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Accessing Pixels in a Frame on the DM643x

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A common question that has come up from time to time on the DM643x platform is, how can one modify the pixels in frame using the frame buffer pointer structure that is provided by the video driver, this article intends to answer this with a brief explanation and a modified example from the DM643x DVSDK.

Accessing the Frame

When working with video frames on the DM643x devices you will most likely be using the FVID API provided by the video driver. This API allows you to configure the incoming and outgoing video stream as well as extract a video frame from the capture side or provide a new frame to the display side. Typically this is done with a loop that has a call or two to FVID_exchange(). A call to FVID_exchange() allows your application code to swap a video buffer with the video driver by way of the second argument with a frame buffer pointer, either for capture or display pending the first argument. With the DM643x drivers this frame buffer pointer is actually a structure that contains quite a bit of information in addition to the pointer to the location of the video frame, therefore you have to access into that structure to get the pointer to the frame that you can use for accessing it.

The simple way to access the frame buffer itself is to reach into the structure with frameBuffPtr->frame.frameBufferPtr. This will return the address of the current frame you recently swapped or plan to swap with FVID_exchange(). You can also type cast it to a type you find more useful, below is a small example of extracting the frame buffer pointer from a FVID_exchange() call.

int* framepointer;
 
FVID_exchange(hGioVpfeCcdc, &frameBuffPtr);
framepointer = (int*)(frameBuffPtr->frame.frameBufferPtr);

Note the frame you are now pointing to is an interleaved YCbCr 4:2:2 stream, so every other byte is a Y, every 4th byte is a Cb, and every other 4th byte is a Cr (i.e. Cb Y Cr Y Cb Y Cr Y Cb Y...), which also means the size of the buffer will be your frame width x height x 2 bytes per pixel.

One more potential issue to keep in mind with these buffers is cache coherency. Because the buffers are being filled by the VPSS directly in external memory, the cache is not aware that the data has changed until you tell it so. In the default video preview example there are no cache coherency operations, because since the CPU never actually touches the frame buffers the cache is not involved. However, once you start touching pixel values in the frame you have the potential that the value you are accessing is not the latest value (you are still looking at old cached data) or that the modifications do not make it to the display in time (the display video frame goes out before the cached data is written to external memory). To avoid this you will want to invalidate the cache before working with a new frame from the capture, and to writeback the cache before giving up your modified buffer to the display.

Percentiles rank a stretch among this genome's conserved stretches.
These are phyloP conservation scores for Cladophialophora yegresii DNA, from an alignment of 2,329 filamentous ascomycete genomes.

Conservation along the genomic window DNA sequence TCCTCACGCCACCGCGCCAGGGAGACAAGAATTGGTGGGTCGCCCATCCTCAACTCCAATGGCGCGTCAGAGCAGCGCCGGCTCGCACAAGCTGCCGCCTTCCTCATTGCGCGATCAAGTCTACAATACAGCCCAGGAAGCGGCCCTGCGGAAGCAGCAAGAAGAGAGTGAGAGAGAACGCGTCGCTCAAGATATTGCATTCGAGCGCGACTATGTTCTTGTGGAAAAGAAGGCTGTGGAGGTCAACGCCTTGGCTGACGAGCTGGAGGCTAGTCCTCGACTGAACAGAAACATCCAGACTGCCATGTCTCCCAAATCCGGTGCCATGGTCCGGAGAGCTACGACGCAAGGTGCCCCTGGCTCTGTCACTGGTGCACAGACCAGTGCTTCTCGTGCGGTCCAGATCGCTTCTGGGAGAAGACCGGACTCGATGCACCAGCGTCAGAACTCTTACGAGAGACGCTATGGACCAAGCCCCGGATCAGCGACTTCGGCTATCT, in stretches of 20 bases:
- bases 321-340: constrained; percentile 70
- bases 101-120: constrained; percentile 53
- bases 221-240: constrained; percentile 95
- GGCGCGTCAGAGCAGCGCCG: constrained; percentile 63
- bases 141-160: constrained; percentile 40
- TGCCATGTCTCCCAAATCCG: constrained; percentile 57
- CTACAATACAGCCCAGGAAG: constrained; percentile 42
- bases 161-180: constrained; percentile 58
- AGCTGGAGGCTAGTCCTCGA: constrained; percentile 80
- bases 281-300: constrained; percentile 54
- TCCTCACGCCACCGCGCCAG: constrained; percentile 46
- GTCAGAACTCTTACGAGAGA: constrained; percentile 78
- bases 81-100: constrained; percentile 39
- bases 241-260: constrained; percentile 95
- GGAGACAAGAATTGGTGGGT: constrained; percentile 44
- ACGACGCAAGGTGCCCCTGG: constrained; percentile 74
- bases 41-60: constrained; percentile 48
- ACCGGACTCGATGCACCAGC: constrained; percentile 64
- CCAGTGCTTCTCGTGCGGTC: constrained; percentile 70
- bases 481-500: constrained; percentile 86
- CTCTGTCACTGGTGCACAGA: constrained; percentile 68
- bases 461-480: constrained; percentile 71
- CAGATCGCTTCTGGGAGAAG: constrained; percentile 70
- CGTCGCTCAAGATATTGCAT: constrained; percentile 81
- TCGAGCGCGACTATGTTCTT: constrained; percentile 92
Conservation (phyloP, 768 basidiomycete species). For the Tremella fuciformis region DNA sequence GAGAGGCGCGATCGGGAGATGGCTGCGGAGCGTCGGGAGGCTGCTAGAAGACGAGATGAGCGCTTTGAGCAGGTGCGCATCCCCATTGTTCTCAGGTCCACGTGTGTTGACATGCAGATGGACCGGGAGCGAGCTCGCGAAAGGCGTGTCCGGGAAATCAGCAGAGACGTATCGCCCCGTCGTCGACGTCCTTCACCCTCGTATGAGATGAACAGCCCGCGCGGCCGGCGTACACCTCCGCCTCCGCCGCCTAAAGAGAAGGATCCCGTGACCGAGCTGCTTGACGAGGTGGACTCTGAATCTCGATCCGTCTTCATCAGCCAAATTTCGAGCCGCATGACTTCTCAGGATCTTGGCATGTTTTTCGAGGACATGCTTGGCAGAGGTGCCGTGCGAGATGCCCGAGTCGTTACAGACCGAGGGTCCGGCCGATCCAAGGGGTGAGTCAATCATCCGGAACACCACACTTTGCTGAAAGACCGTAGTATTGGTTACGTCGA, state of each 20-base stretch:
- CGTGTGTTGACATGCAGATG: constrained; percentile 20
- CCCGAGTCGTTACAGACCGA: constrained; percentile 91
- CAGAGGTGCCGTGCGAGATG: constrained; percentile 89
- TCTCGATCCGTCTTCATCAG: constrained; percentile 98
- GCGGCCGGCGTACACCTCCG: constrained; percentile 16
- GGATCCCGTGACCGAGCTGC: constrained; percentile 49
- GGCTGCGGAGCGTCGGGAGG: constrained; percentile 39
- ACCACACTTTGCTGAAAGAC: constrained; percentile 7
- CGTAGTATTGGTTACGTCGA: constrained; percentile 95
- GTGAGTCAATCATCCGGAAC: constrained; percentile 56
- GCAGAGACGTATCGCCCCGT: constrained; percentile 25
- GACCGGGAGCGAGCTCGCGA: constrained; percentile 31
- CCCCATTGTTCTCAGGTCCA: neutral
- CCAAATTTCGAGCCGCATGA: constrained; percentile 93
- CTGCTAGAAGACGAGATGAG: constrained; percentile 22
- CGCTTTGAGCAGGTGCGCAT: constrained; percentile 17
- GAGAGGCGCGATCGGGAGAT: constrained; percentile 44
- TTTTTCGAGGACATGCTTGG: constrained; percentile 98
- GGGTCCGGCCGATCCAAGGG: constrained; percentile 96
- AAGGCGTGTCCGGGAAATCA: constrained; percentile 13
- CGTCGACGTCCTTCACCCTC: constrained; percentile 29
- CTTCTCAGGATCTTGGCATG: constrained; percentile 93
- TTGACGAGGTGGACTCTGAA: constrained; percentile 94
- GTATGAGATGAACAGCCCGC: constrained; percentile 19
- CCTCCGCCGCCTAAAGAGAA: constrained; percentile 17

An Example

The code example (updated 11/09/2009) is a modification of the video preview example that can be found within C:\dvsdk_x_xx_xx_xx\examples\video_preview\evmDM6437 of a DM6437 EVM DVSDK install. It is meant only to exercise the ability to modify a video frame, and does little of any practical use outside of that, though it does provide some interesting video output. Though the entire project is attached you can probably just take the video_preview.c file and copy it into your existing video preview example. Note that if you are using this project that it has dependencies that will be met by placing it within C:\dvsdk_x_xx_xx_xx\examples of a DM6437 EVM DVSDK install, otherwise you may have to adjust some paths so it picks up the proper libraries and headers.

Version 1.03 fixes build issues with DVDSK 1.11.00.00, there is now a #define PSP_1_10 in video_preview.c to manage some differences with the 1.10 PSP included in DVSDK 1.11.00.00. Out of the box this release should build with a default 1.11.00.00 install.